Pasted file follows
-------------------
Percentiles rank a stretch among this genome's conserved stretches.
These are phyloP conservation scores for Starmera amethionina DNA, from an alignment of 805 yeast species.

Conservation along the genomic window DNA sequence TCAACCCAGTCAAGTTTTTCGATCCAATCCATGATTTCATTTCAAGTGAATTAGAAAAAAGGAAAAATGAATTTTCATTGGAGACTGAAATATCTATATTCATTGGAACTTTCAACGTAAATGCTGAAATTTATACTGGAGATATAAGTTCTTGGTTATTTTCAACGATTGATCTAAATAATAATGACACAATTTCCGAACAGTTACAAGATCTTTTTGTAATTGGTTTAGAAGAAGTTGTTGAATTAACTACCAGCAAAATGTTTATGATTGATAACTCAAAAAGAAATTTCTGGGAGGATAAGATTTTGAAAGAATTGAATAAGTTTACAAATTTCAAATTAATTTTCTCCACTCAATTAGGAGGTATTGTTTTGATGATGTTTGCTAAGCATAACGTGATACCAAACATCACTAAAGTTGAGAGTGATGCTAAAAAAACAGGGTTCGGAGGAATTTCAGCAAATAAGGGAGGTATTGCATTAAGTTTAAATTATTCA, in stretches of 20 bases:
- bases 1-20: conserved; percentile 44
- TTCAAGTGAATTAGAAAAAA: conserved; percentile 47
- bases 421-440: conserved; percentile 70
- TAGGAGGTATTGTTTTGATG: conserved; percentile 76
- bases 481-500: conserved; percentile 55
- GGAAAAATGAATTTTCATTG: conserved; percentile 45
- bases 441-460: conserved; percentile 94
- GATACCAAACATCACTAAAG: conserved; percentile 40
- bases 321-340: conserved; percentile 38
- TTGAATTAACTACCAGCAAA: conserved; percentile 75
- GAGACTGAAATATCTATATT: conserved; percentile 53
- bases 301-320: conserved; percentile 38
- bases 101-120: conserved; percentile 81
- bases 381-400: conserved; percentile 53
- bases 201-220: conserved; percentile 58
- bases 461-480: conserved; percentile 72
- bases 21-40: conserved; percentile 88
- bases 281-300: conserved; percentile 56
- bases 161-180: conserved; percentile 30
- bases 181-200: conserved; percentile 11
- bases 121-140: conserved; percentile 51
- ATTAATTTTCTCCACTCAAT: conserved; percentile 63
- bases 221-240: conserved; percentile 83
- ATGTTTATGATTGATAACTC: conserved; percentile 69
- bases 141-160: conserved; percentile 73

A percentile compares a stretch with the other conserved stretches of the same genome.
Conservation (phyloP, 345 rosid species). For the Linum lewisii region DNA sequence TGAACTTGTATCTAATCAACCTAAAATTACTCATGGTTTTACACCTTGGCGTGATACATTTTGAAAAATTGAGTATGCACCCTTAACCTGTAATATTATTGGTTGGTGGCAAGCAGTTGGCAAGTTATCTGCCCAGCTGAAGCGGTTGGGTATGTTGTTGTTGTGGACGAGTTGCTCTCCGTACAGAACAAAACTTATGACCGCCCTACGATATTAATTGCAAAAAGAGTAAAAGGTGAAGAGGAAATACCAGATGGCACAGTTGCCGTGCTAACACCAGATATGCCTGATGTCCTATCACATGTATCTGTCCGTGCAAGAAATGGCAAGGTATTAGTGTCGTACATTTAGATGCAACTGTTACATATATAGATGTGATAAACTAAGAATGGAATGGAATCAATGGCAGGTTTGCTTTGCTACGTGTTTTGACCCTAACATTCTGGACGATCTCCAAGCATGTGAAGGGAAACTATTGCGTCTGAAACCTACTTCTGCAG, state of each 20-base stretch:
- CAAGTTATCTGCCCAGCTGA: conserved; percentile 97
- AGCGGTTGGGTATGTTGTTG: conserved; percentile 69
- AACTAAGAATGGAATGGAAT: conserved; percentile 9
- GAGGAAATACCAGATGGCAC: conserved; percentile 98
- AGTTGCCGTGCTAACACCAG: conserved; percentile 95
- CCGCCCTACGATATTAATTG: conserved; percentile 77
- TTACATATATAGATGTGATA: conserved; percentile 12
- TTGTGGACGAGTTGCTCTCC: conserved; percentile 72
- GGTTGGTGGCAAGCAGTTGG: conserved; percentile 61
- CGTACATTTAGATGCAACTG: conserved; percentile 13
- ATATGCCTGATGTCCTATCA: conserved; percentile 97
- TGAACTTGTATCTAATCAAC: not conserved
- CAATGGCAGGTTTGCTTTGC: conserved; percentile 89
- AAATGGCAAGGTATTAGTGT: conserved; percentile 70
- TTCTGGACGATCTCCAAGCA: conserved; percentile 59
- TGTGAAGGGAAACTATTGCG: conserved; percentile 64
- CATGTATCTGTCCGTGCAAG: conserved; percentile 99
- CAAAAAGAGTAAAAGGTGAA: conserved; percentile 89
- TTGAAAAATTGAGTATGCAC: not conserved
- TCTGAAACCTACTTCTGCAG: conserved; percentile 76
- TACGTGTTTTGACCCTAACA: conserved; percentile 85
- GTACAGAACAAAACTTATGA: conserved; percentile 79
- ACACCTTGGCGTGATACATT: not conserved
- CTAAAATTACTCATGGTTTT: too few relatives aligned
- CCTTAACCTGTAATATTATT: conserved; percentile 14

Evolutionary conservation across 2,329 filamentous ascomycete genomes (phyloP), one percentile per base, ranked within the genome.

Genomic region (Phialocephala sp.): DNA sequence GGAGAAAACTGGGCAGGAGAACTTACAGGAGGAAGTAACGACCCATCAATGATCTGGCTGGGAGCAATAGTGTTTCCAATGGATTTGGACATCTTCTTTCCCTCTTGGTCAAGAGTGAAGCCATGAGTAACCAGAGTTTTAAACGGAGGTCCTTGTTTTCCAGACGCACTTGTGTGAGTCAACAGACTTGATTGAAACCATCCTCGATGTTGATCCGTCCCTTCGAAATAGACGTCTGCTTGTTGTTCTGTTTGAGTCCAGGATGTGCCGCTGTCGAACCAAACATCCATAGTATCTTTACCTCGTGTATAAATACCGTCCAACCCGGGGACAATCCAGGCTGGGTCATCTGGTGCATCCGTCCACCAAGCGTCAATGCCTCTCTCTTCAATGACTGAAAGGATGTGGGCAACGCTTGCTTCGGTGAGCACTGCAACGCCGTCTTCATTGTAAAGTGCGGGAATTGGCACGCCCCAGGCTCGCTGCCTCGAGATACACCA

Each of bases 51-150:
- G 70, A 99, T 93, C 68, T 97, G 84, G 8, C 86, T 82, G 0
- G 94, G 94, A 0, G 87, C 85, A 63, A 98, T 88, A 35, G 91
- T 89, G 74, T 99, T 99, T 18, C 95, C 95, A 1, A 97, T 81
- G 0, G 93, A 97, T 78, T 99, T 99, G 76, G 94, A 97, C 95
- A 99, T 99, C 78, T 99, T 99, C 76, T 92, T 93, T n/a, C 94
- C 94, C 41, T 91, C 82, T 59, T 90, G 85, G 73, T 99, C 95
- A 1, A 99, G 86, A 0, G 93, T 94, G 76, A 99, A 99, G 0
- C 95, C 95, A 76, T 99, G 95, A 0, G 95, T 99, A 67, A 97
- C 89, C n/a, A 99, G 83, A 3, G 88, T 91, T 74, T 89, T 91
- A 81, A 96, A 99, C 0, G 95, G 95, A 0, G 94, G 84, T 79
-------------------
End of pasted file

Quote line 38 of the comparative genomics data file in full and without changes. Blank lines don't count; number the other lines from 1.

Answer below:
- TTGTGGACGAGTTGCTCTCC: conserved; percentile 72